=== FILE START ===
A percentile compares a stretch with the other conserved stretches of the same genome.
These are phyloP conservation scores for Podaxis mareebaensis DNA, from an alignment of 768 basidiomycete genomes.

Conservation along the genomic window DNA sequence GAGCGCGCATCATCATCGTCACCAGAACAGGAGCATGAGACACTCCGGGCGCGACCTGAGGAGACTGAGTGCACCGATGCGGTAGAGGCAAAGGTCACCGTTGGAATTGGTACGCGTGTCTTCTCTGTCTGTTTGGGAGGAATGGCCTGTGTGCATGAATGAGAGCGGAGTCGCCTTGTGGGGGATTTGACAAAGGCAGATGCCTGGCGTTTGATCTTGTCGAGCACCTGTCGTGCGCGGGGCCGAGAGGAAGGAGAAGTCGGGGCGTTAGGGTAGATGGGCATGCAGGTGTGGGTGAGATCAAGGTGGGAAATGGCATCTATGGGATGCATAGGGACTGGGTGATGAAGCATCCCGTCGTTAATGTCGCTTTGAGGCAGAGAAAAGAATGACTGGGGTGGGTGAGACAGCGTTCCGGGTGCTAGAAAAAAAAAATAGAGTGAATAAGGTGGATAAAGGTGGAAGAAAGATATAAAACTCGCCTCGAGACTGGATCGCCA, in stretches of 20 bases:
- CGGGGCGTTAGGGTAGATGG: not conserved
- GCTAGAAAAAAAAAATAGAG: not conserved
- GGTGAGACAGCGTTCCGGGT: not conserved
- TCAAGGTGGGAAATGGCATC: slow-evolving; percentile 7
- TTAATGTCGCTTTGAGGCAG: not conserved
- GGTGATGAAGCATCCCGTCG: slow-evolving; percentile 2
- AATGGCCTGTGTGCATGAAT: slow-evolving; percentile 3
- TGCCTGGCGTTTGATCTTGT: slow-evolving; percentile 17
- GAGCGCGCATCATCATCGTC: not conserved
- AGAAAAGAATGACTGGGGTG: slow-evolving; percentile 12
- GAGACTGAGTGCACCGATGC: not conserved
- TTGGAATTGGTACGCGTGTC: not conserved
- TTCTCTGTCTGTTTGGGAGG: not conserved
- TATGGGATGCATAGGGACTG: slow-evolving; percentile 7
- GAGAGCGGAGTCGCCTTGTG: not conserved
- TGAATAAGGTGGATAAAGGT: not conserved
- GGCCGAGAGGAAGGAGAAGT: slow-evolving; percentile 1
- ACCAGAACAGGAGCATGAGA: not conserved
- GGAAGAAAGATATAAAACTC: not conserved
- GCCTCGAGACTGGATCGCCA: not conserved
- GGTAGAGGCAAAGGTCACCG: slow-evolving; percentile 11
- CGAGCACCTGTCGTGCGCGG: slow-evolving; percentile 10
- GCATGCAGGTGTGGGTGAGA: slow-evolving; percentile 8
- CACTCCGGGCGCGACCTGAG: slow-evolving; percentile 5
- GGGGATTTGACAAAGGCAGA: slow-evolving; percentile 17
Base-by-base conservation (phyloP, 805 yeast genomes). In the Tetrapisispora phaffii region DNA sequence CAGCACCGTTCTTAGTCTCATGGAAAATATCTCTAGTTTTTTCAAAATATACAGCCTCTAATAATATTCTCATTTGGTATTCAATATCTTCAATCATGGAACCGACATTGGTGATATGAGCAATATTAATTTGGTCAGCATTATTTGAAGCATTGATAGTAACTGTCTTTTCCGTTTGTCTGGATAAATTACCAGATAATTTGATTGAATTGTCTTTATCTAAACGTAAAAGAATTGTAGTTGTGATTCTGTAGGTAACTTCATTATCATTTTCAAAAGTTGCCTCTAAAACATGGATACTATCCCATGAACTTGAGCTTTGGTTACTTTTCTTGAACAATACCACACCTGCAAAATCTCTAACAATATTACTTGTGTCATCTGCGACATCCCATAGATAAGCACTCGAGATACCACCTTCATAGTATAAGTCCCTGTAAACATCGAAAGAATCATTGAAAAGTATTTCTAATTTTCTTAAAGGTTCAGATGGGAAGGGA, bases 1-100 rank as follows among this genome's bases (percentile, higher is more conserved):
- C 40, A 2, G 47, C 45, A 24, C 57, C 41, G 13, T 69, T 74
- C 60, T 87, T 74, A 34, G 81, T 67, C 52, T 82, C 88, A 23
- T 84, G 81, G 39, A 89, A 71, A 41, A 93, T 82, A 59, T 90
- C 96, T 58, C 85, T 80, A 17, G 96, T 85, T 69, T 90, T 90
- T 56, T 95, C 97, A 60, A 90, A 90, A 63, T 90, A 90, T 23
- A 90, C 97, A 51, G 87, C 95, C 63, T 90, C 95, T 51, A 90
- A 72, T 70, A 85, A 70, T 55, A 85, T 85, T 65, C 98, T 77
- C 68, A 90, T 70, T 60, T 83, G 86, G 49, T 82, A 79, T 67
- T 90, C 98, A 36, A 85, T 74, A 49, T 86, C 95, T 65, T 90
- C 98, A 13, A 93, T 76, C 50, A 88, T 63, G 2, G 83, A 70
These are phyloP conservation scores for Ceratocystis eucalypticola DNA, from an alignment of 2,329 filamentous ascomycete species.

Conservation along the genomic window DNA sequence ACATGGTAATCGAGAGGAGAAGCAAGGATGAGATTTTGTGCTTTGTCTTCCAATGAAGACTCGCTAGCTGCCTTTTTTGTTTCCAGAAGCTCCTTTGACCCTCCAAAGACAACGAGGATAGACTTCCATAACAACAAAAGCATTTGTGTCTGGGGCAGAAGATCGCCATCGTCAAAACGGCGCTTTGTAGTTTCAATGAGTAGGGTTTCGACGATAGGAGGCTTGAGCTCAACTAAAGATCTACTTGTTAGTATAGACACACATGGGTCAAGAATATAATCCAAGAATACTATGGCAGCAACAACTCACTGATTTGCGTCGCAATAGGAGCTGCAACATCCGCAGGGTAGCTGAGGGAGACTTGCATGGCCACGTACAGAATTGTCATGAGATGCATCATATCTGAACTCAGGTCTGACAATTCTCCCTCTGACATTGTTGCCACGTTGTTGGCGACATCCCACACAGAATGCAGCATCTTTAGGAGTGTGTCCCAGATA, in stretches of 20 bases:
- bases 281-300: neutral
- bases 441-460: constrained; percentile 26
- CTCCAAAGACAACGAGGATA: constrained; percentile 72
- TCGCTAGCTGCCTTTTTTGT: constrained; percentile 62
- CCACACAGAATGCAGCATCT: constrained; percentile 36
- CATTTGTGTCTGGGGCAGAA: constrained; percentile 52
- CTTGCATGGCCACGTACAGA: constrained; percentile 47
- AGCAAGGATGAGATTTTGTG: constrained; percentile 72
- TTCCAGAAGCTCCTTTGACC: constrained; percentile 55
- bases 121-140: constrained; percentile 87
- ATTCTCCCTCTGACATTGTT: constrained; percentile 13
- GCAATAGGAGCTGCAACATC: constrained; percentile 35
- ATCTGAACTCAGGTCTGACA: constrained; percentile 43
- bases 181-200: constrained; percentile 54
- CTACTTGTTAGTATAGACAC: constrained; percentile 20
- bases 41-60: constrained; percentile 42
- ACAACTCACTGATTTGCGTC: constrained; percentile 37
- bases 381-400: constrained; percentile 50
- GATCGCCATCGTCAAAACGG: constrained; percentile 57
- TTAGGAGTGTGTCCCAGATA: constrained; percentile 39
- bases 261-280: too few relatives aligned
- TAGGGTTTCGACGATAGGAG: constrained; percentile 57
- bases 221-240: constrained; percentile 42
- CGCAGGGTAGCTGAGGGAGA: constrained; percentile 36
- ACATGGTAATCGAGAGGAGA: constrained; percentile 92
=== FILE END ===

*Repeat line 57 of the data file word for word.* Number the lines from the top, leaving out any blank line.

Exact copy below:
- bases 41-60: constrained; percentile 42